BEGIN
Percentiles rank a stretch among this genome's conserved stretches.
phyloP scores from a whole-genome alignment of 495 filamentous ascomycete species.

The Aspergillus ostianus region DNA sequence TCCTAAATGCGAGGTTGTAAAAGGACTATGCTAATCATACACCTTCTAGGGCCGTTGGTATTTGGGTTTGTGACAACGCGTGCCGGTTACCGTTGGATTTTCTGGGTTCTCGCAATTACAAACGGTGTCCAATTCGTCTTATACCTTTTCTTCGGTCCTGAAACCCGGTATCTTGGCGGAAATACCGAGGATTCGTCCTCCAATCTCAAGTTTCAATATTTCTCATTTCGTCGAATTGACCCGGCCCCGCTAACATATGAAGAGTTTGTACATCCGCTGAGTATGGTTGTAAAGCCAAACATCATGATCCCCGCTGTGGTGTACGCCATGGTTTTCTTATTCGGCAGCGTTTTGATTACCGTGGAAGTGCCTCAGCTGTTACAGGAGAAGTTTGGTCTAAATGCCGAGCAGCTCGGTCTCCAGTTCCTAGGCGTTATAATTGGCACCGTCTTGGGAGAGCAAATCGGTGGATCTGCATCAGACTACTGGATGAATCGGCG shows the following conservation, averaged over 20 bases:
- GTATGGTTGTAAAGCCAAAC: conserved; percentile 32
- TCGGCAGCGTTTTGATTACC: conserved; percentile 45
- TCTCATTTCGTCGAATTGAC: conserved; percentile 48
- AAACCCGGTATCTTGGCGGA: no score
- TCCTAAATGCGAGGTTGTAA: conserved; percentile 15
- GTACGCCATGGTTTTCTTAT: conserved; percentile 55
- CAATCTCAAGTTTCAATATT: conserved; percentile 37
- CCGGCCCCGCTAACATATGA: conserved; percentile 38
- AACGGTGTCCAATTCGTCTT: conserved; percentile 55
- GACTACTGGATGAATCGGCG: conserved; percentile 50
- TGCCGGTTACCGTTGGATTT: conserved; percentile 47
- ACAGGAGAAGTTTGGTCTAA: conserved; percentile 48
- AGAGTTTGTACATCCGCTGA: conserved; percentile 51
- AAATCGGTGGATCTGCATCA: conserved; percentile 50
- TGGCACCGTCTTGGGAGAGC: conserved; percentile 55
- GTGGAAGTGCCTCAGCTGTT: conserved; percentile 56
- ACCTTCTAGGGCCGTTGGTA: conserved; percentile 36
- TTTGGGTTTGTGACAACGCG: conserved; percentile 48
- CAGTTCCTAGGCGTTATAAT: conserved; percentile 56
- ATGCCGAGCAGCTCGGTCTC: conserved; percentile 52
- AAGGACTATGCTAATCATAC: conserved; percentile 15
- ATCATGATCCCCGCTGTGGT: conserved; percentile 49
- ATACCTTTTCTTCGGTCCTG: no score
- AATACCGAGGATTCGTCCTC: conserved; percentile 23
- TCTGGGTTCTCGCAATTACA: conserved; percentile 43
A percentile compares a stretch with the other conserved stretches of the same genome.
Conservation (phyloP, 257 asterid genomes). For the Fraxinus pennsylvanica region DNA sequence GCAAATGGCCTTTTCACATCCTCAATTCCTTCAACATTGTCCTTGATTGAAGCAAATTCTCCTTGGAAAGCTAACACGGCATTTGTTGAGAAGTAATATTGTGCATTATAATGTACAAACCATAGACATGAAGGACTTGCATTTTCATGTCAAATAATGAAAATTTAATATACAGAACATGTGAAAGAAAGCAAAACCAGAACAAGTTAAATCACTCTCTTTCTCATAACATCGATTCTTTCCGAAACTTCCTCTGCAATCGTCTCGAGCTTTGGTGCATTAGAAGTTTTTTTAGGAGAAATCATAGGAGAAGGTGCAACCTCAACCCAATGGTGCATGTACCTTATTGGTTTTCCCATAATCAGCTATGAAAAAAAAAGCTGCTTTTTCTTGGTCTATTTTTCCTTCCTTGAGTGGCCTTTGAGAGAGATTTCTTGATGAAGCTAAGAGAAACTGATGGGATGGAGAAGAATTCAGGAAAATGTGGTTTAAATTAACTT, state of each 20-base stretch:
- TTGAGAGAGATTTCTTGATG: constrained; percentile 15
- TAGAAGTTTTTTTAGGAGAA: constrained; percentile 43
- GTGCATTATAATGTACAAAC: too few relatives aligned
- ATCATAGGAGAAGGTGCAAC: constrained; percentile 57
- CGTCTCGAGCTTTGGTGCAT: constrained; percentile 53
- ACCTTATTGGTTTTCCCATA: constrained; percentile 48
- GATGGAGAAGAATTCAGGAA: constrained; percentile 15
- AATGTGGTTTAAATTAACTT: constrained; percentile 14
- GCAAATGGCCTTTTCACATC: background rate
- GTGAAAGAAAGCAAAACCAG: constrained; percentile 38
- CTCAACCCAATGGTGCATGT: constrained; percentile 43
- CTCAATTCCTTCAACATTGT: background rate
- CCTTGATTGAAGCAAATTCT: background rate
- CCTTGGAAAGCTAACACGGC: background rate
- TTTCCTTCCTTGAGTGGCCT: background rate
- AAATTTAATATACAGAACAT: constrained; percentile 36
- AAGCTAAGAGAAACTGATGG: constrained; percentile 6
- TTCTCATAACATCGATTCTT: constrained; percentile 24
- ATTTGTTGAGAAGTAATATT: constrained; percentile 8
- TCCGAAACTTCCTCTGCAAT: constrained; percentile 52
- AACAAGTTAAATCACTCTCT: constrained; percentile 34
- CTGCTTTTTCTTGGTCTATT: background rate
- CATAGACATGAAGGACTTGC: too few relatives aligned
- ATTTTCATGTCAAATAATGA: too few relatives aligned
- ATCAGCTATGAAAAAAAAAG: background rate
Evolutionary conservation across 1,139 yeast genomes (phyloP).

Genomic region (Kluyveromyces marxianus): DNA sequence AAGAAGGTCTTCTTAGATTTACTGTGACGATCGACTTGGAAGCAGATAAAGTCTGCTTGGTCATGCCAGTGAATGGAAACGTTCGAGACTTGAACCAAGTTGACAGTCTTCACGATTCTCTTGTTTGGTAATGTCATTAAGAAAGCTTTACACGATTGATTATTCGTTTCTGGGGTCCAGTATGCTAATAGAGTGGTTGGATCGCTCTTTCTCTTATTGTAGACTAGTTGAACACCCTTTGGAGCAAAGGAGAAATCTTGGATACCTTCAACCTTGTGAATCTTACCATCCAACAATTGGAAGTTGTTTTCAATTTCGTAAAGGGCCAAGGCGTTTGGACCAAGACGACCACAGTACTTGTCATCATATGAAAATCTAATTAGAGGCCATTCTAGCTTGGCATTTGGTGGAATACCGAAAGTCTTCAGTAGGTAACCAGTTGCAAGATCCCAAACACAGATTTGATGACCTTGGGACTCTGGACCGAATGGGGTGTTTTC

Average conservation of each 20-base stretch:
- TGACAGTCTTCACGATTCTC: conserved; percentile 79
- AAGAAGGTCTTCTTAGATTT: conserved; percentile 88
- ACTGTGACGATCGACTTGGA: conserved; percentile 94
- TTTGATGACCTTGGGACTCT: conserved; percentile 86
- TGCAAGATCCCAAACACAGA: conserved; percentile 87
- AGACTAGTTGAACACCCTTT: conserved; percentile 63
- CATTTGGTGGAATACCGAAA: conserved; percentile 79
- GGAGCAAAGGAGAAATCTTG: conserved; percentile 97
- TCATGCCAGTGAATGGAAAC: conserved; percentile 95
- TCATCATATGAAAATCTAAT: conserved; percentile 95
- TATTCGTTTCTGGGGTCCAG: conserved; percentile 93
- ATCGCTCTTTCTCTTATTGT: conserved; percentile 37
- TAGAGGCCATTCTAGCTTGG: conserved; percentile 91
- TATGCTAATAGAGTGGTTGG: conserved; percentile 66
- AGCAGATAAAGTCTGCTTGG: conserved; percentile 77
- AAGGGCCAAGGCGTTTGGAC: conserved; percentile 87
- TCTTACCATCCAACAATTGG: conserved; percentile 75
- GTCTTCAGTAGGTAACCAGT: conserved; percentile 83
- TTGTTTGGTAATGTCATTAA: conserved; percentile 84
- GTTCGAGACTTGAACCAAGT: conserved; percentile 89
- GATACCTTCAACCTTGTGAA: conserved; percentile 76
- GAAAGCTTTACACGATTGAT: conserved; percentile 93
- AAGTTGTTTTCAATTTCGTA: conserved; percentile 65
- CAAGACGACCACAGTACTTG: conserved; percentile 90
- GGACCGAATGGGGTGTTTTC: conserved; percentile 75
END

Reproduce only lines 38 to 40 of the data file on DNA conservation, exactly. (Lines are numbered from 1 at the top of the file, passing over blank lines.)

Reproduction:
- AATGTGGTTTAAATTAACTT: constrained; percentile 14
- GCAAATGGCCTTTTCACATC: background rate
- GTGAAAGAAAGCAAAACCAG: constrained; percentile 38